The tracks on Side Pony offer a spectrum of sound—one could call the album a “journey through the decades” because the songs sound as if they were influenced by different times in music. Was that intentional or just a happy coincidence?
It was a happy coincidence. We didn’t intend to make an album that explores all the decades of music that we’re most in love with. But one thing we did decide before going in to record was is to go all the way, not to half ass anything. We also decided that no genre was outside our wheelhouse. Our attitude was: Let’s embrace everything. Let’s do what we feel like the song and composition calls for and not worry that it’s not something we’ve done before, or that it’s not a “Lake Street Dive” song. We committed to it. I think that’s eventually why we ended up calling the record Side Pony because we decided that it meant something that you do all the way and unapologetically. That’s how we ended up recording this whole record.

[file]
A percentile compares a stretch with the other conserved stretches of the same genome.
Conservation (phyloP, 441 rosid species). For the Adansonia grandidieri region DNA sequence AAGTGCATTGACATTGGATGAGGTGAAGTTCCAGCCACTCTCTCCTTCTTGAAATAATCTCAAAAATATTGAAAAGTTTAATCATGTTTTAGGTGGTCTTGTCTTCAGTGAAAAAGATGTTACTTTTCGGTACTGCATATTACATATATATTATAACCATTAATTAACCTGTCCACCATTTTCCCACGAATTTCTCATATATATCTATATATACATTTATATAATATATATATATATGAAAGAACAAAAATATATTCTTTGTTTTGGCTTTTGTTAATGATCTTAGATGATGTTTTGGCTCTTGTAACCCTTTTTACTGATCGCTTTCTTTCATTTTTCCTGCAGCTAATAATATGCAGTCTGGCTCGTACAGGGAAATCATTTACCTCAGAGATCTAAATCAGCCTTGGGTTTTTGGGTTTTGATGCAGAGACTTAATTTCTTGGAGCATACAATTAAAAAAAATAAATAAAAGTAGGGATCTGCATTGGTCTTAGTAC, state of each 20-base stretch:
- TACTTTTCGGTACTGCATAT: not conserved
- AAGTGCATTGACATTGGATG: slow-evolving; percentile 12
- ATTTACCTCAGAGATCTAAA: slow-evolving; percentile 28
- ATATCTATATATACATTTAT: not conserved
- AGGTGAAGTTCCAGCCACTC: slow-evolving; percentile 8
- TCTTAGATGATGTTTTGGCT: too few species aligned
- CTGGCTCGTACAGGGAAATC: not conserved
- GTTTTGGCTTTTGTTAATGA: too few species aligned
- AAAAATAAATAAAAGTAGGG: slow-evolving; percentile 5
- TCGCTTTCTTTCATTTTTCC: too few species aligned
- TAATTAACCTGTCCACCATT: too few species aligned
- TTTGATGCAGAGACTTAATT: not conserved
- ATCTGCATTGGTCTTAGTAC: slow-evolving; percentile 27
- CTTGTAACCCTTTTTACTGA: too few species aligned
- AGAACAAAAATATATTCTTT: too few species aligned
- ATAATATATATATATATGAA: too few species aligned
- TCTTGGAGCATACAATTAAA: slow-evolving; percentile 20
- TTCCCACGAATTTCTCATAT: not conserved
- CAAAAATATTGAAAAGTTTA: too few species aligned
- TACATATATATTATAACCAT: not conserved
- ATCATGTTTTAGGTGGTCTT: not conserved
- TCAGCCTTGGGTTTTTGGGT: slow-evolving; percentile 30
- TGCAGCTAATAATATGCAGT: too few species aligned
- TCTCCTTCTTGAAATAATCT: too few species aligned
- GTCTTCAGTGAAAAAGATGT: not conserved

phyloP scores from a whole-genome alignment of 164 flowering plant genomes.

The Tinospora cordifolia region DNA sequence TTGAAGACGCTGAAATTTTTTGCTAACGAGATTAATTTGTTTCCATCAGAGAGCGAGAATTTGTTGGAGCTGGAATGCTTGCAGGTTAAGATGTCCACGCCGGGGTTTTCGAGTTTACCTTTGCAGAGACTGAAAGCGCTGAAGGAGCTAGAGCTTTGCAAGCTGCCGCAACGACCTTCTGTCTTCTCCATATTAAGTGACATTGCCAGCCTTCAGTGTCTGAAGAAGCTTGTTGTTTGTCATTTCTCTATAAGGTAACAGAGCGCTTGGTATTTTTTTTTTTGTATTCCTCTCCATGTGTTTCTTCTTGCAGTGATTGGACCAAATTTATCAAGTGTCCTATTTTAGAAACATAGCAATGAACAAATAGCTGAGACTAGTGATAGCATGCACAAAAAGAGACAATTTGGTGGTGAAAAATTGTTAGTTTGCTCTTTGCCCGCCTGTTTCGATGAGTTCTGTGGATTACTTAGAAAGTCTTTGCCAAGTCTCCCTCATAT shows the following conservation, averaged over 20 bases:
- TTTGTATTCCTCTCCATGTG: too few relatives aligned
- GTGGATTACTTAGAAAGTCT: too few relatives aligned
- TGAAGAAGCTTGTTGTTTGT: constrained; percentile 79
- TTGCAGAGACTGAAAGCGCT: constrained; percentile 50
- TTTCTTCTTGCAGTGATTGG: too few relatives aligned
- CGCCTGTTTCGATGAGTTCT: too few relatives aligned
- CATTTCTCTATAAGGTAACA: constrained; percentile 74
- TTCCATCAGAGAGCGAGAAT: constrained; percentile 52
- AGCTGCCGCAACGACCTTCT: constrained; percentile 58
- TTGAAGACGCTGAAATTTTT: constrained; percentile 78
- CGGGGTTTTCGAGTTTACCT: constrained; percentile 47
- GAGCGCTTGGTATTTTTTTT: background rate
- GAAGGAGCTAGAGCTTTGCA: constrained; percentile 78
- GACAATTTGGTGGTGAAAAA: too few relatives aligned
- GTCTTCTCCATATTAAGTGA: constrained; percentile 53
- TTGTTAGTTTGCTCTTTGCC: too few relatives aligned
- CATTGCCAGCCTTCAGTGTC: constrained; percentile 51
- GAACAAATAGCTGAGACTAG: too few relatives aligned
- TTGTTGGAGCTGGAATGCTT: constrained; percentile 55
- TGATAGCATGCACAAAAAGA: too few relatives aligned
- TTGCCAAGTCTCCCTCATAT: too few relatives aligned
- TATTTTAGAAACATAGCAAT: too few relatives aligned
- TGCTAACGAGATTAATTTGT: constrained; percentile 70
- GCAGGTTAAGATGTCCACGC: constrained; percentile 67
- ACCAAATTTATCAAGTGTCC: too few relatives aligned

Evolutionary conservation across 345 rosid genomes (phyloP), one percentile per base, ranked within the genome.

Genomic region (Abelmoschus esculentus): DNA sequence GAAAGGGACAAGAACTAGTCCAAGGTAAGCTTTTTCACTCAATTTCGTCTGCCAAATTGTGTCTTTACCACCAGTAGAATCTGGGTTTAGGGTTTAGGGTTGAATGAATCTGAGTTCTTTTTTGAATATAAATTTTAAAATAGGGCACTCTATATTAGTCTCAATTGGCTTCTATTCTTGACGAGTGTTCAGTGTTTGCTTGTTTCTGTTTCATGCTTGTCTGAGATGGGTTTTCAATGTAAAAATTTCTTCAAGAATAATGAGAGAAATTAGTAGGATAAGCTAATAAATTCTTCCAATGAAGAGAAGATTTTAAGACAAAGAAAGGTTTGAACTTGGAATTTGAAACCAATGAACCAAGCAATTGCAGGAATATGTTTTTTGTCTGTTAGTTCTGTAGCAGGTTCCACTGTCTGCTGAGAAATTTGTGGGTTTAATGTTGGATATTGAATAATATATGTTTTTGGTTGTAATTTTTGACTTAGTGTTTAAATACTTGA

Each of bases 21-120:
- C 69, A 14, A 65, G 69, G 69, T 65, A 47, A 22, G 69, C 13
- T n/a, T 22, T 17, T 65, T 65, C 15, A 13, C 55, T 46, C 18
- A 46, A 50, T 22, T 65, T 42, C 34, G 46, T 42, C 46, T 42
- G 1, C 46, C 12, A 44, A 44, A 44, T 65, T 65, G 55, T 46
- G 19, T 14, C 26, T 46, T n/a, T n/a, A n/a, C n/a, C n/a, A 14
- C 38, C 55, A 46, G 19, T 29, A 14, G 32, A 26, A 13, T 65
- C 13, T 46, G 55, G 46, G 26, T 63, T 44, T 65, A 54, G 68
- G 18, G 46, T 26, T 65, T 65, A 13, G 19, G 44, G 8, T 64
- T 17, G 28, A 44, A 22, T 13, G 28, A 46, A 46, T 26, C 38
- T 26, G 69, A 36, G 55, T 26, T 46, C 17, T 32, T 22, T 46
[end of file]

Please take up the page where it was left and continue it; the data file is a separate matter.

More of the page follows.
Side Pony is such a clever metaphor! What was the band’s process for recording this album?
We went in to the studio with the framework we’ve used before. We had like 30 demos that everybody had contributed songs but written them individually. That’s how we worked during the first part of the recording process. We went through those songs and arranged and recorded them together in the studio. We got so much wok done. We did it in two sessions over two weeks and we took almost two months off from it and went back to do another two weeks. We got so much done in that first session, recording songs live together, that we were able to experiment a lot more in the second session. That gave way to co-writing. There’s one song on the record that is a full four-part co-written track called “Can’t Stop,” the wildcard of the album. That song we built from the ground up in the studio.